They bake a wild turkey and roast backstrap deer,
They dollop the sourdough for rising and baking,
And pass each to each now the brown jug of cheer.

The dinner is done and they pass out the presents,
Their three each they open with handshakes and hugs,
Then Ty gets his guitar and Fred gets his fiddle
While Dunder and Fair laugh and roll back the rugs.

The tunes that they play melt the chill from the winter
As Dunder and Fair waltz and two-step along.
They play, sing and dance till the next morning's dawning
Then all of the their slumbers are filled with this song.

© 1996, Buck Ramsey, All Rights Reserved
This poem may not be reprinted or reposted without permission.
 

Find more about Buck Ramsey in our feature here.

 


Elsewhere on the web:

  A podcast from the Western Folklife Center features Yvonne Hollenbeck's poem, "The Christmas Quilt." The poem was recorded at the 2004 National Cowboy Poetry Gathering. Listen to the program here.

"The Christmas Quilt" is included in Yvonne Hollenbeck's 2010 book,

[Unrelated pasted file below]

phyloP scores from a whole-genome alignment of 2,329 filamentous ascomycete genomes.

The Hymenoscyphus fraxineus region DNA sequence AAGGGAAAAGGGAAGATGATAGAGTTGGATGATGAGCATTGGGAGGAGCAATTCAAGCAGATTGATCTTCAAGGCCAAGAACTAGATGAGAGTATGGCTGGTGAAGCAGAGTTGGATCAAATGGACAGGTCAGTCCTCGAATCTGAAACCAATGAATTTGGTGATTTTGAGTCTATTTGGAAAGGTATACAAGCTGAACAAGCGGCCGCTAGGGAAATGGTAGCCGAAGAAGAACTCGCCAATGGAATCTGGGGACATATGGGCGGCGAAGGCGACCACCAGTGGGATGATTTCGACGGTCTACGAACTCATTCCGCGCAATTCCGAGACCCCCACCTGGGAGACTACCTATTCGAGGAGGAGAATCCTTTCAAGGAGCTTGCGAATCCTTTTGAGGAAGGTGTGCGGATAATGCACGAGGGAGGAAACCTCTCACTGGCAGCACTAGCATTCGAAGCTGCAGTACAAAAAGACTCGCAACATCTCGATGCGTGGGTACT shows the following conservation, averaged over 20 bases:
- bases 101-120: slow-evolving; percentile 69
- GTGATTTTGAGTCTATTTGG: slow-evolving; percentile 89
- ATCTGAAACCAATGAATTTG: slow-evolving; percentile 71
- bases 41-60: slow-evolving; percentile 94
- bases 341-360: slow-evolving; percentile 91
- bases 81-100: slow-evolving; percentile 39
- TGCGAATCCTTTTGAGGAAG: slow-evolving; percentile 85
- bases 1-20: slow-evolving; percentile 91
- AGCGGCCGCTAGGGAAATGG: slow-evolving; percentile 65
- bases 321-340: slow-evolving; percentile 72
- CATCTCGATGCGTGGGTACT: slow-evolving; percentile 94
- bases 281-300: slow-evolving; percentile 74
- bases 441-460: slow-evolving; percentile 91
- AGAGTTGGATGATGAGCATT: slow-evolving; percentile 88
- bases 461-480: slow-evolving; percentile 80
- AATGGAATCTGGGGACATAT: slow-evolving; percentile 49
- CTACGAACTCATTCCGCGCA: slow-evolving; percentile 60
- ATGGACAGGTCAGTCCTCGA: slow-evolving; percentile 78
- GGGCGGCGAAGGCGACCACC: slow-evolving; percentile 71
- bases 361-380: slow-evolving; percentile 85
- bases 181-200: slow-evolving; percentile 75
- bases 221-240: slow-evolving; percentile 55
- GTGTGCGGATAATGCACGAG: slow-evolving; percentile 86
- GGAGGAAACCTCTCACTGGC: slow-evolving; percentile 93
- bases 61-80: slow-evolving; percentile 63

Christmas on the Range and other poems, which you can read about here.

She recites the poem on the 2010 CD, Sleigh Belles, from the Sweethearts in Carhartts, with singers Liz Masterson and Jean Prescott, which you can read about here.
 

 Find more about Yvonne Hollenbeck in our feature here and at www.YvonneHollenbeck.com.
 


New:

Top cowgirl poet Doris Daley recited her moving lyrics, "Mary, Merry Christmas" at December's Monterey Cowboy Poetry and Music Festival.

She introduces the piece in her recent book, West Word Ho!

My good friend, Texas singer-songwriter Jean Prescott, called to tell me about her neighbor, Mary, who has taken to wishing everyone Merry Christmas no matter the time of year. While it's true that confusion might be dimming the edges of Mary's mind, Jean figured there was a song...and a great message...in Mary's daily Christmas greetings. Here are the lyrics; Jean set it to music.

Mary, Merry Christmas

Verse 1
My friend Mary was a pistol in her day
She kept her eye on Jesus and she kept the wolves at bay.
She never let her troubles get her down.
Now Mary's kids have moved her into town.
The doctor says her mind will just get worse
And no matter what the season, she sings a Christmas verse.
At church last week she gave a little wink,
And wished me Merry Christmas and it made me think...

Chorus
If we said Merry Christmas every day.